OK, so this one didn’t actually happen on-screen, but it’s too good not to mention. In Thor: Ragnarok, Thor recounts this very traumatizing experience from his childhood to Bruce and Valkyrie illustrate just how mischievous Loki can be. When they were kids, Loki transformed himself into a snake because he knows Thor loves snakes and then, after Thor picked up Snake-Loki, Loki transformed back into Loki and stabbed Thor. They were eight.
According to an interview director Taika Waititi did with Empire Magazine Podcast, that scenario was one of about six the director and actor tried out as improv on the set.
X-Men/ Alpha Flight
Believe it or not, for a while in the ’80s, Alpha Flight was a pretty big deal. So when writer Chris Claremont and artist Paul Smith came out with a two part X-Men and Alpha Flight event, it garnered lots of fan attention. Like the original gathering of the Avengers, big events need big villains, and there are none bigger than Loki. In the series, Loki creates the Fire Fountain, a mystical site that can grant the mortals of Midgard super powers. Loki does all this to manipulate a pantheon of Northern Gods into believing he can do a good deed for mortals. This act brings the attention of Alpha Flight and the X-Men, and, of course, chaos ensues.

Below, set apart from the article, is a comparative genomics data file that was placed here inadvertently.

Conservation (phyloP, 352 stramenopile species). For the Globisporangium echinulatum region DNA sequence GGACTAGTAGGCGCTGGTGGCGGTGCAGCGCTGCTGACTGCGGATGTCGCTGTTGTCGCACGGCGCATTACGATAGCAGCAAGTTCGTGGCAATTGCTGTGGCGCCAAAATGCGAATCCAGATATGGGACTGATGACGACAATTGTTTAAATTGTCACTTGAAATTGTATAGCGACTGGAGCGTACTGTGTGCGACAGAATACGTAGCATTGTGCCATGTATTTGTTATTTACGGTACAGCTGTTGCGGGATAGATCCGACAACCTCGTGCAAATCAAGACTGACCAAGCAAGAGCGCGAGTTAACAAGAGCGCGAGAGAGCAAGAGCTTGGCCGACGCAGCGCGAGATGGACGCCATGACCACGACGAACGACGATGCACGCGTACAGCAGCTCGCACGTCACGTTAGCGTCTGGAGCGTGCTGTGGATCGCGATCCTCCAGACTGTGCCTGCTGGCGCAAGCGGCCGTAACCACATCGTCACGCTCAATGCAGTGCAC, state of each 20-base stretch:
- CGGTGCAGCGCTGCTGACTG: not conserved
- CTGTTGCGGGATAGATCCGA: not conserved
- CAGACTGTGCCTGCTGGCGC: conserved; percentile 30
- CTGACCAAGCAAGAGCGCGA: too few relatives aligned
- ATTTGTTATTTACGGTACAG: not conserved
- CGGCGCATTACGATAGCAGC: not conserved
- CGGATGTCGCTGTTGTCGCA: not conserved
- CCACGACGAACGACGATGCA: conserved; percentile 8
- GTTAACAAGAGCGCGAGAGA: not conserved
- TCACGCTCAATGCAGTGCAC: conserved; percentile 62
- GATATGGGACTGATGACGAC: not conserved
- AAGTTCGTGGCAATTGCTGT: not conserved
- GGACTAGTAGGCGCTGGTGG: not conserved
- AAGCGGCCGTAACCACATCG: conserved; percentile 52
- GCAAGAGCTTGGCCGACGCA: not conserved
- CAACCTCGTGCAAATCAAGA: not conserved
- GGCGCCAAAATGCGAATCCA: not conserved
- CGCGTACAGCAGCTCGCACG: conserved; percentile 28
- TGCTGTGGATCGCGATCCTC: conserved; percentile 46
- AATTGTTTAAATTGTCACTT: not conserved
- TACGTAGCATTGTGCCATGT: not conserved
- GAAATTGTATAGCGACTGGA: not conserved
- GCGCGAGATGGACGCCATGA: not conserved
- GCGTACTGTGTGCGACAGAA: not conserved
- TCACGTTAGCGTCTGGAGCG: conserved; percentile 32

Loki tempts the heroes but they reject him, foiling his scheme for a power up. The whole event is a testament to Loki’s nature as a manipulator, a being who sees others as pawns for his games and power grabs, but also includes awesome character work by Claremont, particularly on Loki, a character that would seem to be out of the creator’s mutant wheelhouse, but what can we say, a character like Loki just brings out the best in people.
Acts of Vengeance
One of the more beloved early Marvel crossovers, Acts of Vengeance was a simple premise played to perfection. A stranger convinces a group of master villains to team up in order to bring down their foes. The stranger convinces the baddies that switching opponents would be the key to a villainous victory. Of course it was Loki.